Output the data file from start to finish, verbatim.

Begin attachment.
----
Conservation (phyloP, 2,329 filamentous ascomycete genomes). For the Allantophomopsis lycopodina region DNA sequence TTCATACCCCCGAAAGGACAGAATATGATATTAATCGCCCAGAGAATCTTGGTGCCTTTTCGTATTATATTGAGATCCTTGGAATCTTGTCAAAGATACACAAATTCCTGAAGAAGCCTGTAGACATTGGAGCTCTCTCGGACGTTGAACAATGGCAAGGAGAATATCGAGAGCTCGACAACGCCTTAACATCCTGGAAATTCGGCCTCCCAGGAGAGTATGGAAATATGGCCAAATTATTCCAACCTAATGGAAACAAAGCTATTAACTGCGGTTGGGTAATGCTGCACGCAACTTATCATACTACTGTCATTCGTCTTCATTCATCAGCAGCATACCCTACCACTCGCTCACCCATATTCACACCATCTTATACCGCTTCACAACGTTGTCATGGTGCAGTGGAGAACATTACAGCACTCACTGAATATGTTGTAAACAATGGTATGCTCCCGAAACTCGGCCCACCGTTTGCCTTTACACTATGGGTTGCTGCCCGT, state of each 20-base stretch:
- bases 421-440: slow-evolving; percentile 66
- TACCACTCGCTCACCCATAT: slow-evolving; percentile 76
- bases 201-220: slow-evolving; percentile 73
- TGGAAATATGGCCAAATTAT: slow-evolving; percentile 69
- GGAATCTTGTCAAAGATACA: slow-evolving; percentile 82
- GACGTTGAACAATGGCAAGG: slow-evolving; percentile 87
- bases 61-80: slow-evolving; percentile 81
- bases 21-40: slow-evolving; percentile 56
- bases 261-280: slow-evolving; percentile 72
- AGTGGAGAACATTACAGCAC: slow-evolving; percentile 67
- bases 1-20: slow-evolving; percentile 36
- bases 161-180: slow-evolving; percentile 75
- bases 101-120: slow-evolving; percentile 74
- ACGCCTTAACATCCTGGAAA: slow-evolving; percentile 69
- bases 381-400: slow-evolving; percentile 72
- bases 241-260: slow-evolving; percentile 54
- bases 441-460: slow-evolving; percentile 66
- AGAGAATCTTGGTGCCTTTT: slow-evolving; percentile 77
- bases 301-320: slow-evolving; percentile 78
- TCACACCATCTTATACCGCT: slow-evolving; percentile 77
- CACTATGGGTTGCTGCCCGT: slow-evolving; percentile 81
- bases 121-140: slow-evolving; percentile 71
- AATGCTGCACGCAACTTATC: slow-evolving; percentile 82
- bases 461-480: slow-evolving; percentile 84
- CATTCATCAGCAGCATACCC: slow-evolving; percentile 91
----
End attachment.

Conservation (phyloP, 2,329 filamentous ascomycete genomes). For the Allantophomopsis lycopodina region DNA sequence TTCATACCCCCGAAAGGACAGAATATGATATTAATCGCCCAGAGAATCTTGGTGCCTTTTCGTATTATATTGAGATCCTTGGAATCTTGTCAAAGATACACAAATTCCTGAAGAAGCCTGTAGACATTGGAGCTCTCTCGGACGTTGAACAATGGCAAGGAGAATATCGAGAGCTCGACAACGCCTTAACATCCTGGAAATTCGGCCTCCCAGGAGAGTATGGAAATATGGCCAAATTATTCCAACCTAATGGAAACAAAGCTATTAACTGCGGTTGGGTAATGCTGCACGCAACTTATCATACTACTGTCATTCGTCTTCATTCATCAGCAGCATACCCTACCACTCGCTCACCCATATTCACACCATCTTATACCGCTTCACAACGTTGTCATGGTGCAGTGGAGAACATTACAGCACTCACTGAATATGTTGTAAACAATGGTATGCTCCCGAAACTCGGCCCACCGTTTGCCTTTACACTATGGGTTGCTGCCCGT, state of each 20-base stretch:
- bases 421-440: slow-evolving; percentile 66
- TACCACTCGCTCACCCATAT: slow-evolving; percentile 76
- bases 201-220: slow-evolving; percentile 73
- TGGAAATATGGCCAAATTAT: slow-evolving; percentile 69
- GGAATCTTGTCAAAGATACA: slow-evolving; percentile 82
- GACGTTGAACAATGGCAAGG: slow-evolving; percentile 87
- bases 61-80: slow-evolving; percentile 81
- bases 21-40: slow-evolving; percentile 56
- bases 261-280: slow-evolving; percentile 72
- AGTGGAGAACATTACAGCAC: slow-evolving; percentile 67
- bases 1-20: slow-evolving; percentile 36
- bases 161-180: slow-evolving; percentile 75
- bases 101-120: slow-evolving; percentile 74
- ACGCCTTAACATCCTGGAAA: slow-evolving; percentile 69
- bases 381-400: slow-evolving; percentile 72
- bases 241-260: slow-evolving; percentile 54
- bases 441-460: slow-evolving; percentile 66
- AGAGAATCTTGGTGCCTTTT: slow-evolving; percentile 77
- bases 301-320: slow-evolving; percentile 78
- TCACACCATCTTATACCGCT: slow-evolving; percentile 77
- CACTATGGGTTGCTGCCCGT: slow-evolving; percentile 81
- bases 121-140: slow-evolving; percentile 71
- AATGCTGCACGCAACTTATC: slow-evolving; percentile 82
- bases 461-480: slow-evolving; percentile 84
- CATTCATCAGCAGCATACCC: slow-evolving; percentile 91